Peter Dolan, the chief executive of Bristol-Myers Squibb, said yesterday that the earlier-than-expected start of generic competition to its flagship drug Plavix could threaten its entire clinical trials programme for the drug, and deny much-needed new information about the use of the drug to doctors and patients.

“While we are working hard to minimise the impact of this action on the company, we are concerned as well about the negative implications it will have for patients,” said Dolan in a letter to B-MS staff yesterday. “Bristol-Myers Squibb and Sanofi-Aventis have a long-term R&D plan for Plavix [clopidogrel] that cannot be sustained if we no longer have exclusivity for this product,” he warned.

Since 1997, he continued, more than 100,000 patients have participated in clinical trials involving Plavix that were developed and funded by B-MS and its partner Sanofi. Allowing early generic competition to products result in a negative environment for R&D in general - and ultimately hurt patients, said Dolan.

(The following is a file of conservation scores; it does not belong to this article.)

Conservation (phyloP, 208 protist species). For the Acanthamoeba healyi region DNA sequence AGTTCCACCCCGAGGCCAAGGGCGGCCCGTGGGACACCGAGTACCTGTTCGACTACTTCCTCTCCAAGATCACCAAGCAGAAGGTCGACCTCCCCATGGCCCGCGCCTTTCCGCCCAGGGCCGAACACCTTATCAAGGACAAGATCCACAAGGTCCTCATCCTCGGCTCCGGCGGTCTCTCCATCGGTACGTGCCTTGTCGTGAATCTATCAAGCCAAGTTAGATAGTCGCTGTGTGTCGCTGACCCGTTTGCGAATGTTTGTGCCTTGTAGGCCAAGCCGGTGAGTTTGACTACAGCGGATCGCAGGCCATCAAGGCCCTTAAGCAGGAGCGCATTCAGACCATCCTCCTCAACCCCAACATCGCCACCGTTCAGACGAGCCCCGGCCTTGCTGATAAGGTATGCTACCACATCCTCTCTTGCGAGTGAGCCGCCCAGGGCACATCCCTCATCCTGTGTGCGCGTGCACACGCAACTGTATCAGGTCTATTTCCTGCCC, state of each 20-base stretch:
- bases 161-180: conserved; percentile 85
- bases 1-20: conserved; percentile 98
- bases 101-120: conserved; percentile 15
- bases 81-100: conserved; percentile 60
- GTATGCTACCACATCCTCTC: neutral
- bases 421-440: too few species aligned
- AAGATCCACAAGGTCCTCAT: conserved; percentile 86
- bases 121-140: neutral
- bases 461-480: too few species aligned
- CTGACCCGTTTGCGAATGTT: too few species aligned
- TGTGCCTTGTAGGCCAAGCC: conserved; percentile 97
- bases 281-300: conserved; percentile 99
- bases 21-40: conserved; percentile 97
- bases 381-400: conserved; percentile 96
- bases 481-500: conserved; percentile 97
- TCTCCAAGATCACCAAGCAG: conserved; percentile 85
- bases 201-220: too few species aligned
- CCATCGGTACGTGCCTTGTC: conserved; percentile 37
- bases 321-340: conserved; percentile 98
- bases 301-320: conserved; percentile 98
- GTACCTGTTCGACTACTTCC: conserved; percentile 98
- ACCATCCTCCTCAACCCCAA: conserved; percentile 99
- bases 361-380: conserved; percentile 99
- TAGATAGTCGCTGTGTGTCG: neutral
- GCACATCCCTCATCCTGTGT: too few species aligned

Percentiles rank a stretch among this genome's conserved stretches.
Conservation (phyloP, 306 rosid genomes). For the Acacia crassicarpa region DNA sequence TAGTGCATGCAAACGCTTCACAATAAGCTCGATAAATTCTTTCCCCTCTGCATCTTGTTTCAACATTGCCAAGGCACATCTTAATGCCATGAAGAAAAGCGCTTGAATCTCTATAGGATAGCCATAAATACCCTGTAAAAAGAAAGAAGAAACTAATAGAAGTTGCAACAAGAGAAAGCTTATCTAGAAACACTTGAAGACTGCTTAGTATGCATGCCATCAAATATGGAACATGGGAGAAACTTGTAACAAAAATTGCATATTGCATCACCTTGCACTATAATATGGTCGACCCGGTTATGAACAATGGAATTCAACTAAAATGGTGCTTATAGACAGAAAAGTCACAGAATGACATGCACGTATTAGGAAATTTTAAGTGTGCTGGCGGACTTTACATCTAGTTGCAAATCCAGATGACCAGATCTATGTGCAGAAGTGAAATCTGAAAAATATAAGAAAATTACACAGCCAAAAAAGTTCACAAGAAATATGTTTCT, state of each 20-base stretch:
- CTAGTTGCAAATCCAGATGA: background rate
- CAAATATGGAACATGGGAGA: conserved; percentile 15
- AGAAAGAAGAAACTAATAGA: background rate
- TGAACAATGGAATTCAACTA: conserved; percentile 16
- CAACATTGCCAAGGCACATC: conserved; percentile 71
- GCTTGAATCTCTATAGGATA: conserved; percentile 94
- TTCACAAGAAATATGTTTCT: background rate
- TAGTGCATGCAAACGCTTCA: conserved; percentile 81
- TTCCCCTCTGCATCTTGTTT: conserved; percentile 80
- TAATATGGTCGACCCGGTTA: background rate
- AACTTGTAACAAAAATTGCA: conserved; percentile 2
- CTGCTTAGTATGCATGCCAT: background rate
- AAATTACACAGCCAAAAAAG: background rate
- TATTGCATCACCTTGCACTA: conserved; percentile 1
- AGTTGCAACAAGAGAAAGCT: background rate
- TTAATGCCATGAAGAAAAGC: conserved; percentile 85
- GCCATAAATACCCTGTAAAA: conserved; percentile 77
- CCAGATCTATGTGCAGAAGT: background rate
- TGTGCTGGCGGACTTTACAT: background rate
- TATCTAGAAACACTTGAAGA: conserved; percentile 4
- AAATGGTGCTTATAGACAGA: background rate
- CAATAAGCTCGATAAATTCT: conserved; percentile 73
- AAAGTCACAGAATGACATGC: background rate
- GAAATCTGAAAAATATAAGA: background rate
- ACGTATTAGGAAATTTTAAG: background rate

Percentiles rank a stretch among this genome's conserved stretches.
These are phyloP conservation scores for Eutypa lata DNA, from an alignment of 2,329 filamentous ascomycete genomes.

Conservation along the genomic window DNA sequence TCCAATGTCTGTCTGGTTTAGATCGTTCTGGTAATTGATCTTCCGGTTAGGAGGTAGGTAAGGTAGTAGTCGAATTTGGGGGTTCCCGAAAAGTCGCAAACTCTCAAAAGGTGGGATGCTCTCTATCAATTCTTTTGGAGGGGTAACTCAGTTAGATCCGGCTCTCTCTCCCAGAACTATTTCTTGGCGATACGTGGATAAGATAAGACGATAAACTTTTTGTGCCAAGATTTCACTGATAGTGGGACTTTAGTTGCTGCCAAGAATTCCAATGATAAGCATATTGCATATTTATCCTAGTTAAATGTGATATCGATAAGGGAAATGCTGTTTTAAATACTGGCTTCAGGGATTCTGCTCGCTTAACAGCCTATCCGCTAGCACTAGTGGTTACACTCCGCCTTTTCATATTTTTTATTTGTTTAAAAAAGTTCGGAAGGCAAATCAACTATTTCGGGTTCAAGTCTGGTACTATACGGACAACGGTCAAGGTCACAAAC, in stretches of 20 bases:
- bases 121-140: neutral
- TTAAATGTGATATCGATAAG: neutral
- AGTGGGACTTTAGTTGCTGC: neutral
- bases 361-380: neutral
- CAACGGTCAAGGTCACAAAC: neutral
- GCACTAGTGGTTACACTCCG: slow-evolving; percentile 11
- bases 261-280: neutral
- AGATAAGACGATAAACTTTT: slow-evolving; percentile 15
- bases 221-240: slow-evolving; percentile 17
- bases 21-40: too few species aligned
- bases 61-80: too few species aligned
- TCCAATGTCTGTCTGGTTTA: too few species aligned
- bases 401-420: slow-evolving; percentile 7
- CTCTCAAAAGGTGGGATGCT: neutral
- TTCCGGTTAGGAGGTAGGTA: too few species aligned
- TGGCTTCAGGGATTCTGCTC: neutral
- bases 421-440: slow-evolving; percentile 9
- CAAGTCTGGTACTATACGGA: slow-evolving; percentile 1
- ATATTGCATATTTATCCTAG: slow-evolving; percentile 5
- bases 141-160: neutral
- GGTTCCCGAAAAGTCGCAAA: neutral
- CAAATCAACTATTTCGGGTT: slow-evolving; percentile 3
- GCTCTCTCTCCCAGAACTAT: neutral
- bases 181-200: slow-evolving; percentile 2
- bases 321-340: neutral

Canadian drugmaker Apotex went ahead and launched its generic clopidogrel product in the USA on Tuesday, despite B-MS and Sanofi-Aventis’ insistence that this contravenes patents held on the drug that extend out to 2012.

The three companies had earlier entered into a $40 million agreement in which Apotex agreed not to launch its generic version until 2011, but this was revoked by order of the state attorneys general last week for being unlawful. Ironically, in entering into the deal B-MS and Sanofi appear to have weakened their legal defence of Plavix in future litigation with Apotex, including reducing the damages the Canadian company will face should it lose the case.

Plavix had about $3.2n in US sales last year, and accounts for a third of the company's profits. It also contributes about 10% to 15% of the earnings of Sanofi, which sells it outsider the USA.

Apotex’ generic could also affect the fortunes of Eli Lilly and Daiichi Sankyo’s, which are developing a Plavix rival called prasugrel for acute coronary syndromes. Prasugrel is currently in a head-to-head trial against clopidogrel in this indication.